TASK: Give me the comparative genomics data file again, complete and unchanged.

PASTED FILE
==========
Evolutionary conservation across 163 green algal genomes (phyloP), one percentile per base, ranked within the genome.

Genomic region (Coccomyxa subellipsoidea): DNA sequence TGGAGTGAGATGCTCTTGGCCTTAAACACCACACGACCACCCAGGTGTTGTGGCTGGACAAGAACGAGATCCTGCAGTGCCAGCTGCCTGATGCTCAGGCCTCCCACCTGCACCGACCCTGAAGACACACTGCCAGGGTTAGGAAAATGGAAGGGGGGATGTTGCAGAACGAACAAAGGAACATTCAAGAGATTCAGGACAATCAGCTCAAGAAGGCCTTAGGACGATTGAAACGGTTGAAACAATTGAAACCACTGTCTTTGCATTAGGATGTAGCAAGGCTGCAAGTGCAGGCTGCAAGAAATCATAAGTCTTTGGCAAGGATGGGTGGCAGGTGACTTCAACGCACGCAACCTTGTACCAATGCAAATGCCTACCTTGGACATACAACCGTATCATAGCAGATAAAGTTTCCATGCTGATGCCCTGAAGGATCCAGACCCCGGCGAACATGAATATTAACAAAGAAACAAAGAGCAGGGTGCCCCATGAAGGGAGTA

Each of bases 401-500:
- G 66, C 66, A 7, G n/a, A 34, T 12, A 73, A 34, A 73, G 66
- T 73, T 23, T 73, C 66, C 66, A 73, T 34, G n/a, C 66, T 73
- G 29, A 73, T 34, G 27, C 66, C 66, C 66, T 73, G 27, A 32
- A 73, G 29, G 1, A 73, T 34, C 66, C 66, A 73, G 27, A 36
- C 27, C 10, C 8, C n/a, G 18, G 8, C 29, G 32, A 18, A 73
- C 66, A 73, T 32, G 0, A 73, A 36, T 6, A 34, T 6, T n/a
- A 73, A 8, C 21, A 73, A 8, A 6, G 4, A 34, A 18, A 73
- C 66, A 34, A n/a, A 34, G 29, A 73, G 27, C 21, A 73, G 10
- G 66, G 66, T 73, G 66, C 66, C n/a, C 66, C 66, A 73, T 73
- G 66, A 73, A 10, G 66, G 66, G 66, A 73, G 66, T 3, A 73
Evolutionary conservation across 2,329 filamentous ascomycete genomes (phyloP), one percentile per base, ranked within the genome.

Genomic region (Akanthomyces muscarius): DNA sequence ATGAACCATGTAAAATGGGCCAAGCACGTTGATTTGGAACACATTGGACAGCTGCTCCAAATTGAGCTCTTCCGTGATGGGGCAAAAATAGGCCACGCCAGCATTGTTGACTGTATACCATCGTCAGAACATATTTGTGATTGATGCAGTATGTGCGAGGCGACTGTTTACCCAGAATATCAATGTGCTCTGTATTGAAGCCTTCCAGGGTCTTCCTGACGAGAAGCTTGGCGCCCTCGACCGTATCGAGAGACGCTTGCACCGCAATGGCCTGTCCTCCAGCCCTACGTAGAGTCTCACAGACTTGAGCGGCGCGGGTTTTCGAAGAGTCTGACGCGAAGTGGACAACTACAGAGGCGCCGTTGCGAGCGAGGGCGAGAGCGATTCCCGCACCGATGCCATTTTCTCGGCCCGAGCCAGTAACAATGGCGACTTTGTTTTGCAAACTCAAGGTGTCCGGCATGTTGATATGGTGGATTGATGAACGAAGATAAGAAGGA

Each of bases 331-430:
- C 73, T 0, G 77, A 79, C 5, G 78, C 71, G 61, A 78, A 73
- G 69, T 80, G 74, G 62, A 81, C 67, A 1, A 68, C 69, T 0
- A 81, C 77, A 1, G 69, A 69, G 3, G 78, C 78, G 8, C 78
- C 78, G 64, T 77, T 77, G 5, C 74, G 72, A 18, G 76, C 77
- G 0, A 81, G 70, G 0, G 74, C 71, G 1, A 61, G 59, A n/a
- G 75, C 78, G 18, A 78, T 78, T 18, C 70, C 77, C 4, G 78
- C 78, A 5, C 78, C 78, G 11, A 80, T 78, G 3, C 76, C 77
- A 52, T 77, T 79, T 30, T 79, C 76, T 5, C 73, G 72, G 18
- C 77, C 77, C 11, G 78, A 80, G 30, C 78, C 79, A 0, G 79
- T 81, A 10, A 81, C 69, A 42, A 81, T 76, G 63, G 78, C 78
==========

Evolutionary conservation across 163 green algal genomes (phyloP), one percentile per base, ranked within the genome.

Genomic region (Coccomyxa subellipsoidea): DNA sequence TGGAGTGAGATGCTCTTGGCCTTAAACACCACACGACCACCCAGGTGTTGTGGCTGGACAAGAACGAGATCCTGCAGTGCCAGCTGCCTGATGCTCAGGCCTCCCACCTGCACCGACCCTGAAGACACACTGCCAGGGTTAGGAAAATGGAAGGGGGGATGTTGCAGAACGAACAAAGGAACATTCAAGAGATTCAGGACAATCAGCTCAAGAAGGCCTTAGGACGATTGAAACGGTTGAAACAATTGAAACCACTGTCTTTGCATTAGGATGTAGCAAGGCTGCAAGTGCAGGCTGCAAGAAATCATAAGTCTTTGGCAAGGATGGGTGGCAGGTGACTTCAACGCACGCAACCTTGTACCAATGCAAATGCCTACCTTGGACATACAACCGTATCATAGCAGATAAAGTTTCCATGCTGATGCCCTGAAGGATCCAGACCCCGGCGAACATGAATATTAACAAAGAAACAAAGAGCAGGGTGCCCCATGAAGGGAGTA

Each of bases 401-500:
- G 66, C 66, A 7, G n/a, A 34, T 12, A 73, A 34, A 73, G 66
- T 73, T 23, T 73, C 66, C 66, A 73, T 34, G n/a, C 66, T 73
- G 29, A 73, T 34, G 27, C 66, C 66, C 66, T 73, G 27, A 32
- A 73, G 29, G 1, A 73, T 34, C 66, C 66, A 73, G 27, A 36
- C 27, C 10, C 8, C n/a, G 18, G 8, C 29, G 32, A 18, A 73
- C 66, A 73, T 32, G 0, A 73, A 36, T 6, A 34, T 6, T n/a
- A 73, A 8, C 21, A 73, A 8, A 6, G 4, A 34, A 18, A 73
- C 66, A 34, A n/a, A 34, G 29, A 73, G 27, C 21, A 73, G 10
- G 66, G 66, T 73, G 66, C 66, C n/a, C 66, C 66, A 73, T 73
- G 66, A 73, A 10, G 66, G 66, G 66, A 73, G 66, T 3, A 73
Evolutionary conservation across 2,329 filamentous ascomycete genomes (phyloP), one percentile per base, ranked within the genome.

Genomic region (Akanthomyces muscarius): DNA sequence ATGAACCATGTAAAATGGGCCAAGCACGTTGATTTGGAACACATTGGACAGCTGCTCCAAATTGAGCTCTTCCGTGATGGGGCAAAAATAGGCCACGCCAGCATTGTTGACTGTATACCATCGTCAGAACATATTTGTGATTGATGCAGTATGTGCGAGGCGACTGTTTACCCAGAATATCAATGTGCTCTGTATTGAAGCCTTCCAGGGTCTTCCTGACGAGAAGCTTGGCGCCCTCGACCGTATCGAGAGACGCTTGCACCGCAATGGCCTGTCCTCCAGCCCTACGTAGAGTCTCACAGACTTGAGCGGCGCGGGTTTTCGAAGAGTCTGACGCGAAGTGGACAACTACAGAGGCGCCGTTGCGAGCGAGGGCGAGAGCGATTCCCGCACCGATGCCATTTTCTCGGCCCGAGCCAGTAACAATGGCGACTTTGTTTTGCAAACTCAAGGTGTCCGGCATGTTGATATGGTGGATTGATGAACGAAGATAAGAAGGA

Each of bases 331-430:
- C 73, T 0, G 77, A 79, C 5, G 78, C 71, G 61, A 78, A 73
- G 69, T 80, G 74, G 62, A 81, C 67, A 1, A 68, C 69, T 0
- A 81, C 77, A 1, G 69, A 69, G 3, G 78, C 78, G 8, C 78
- C 78, G 64, T 77, T 77, G 5, C 74, G 72, A 18, G 76, C 77
- G 0, A 81, G 70, G 0, G 74, C 71, G 1, A 61, G 59, A n/a
- G 75, C 78, G 18, A 78, T 78, T 18, C 70, C 77, C 4, G 78
- C 78, A 5, C 78, C 78, G 11, A 80, T 78, G 3, C 76, C 77
- A 52, T 77, T 79, T 30, T 79, C 76, T 5, C 73, G 72, G 18
- C 77, C 77, C 11, G 78, A 80, G 30, C 78, C 79, A 0, G 79
- T 81, A 10, A 81, C 69, A 42, A 81, T 76, G 63, G 78, C 78